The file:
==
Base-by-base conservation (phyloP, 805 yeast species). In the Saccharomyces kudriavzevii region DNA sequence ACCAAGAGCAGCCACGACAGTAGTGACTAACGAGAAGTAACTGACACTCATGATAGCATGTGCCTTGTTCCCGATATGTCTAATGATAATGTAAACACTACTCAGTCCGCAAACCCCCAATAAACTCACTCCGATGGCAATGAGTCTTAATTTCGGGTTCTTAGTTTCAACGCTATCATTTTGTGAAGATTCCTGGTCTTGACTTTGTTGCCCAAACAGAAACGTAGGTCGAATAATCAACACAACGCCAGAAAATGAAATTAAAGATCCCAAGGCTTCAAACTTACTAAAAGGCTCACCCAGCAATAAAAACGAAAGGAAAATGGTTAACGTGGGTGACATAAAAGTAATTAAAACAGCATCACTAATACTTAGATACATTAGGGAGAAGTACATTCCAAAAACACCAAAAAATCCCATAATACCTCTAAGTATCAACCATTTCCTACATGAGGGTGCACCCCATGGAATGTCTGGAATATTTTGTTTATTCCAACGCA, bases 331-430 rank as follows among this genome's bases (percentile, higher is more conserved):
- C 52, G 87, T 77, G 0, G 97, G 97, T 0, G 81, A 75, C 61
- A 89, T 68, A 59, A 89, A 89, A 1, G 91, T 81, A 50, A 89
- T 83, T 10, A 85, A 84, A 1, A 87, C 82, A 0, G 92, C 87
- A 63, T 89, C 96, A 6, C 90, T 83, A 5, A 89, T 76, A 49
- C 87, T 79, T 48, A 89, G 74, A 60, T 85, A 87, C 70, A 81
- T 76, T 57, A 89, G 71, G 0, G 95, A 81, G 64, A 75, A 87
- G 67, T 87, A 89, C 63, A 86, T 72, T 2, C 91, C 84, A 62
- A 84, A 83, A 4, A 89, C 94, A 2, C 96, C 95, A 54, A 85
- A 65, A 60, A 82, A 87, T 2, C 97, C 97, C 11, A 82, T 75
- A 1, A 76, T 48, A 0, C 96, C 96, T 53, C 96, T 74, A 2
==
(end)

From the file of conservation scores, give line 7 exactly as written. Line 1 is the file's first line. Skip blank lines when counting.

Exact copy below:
- T 76, T 57, A 89, G 71, G 0, G 95, A 81, G 64, A 75, A 87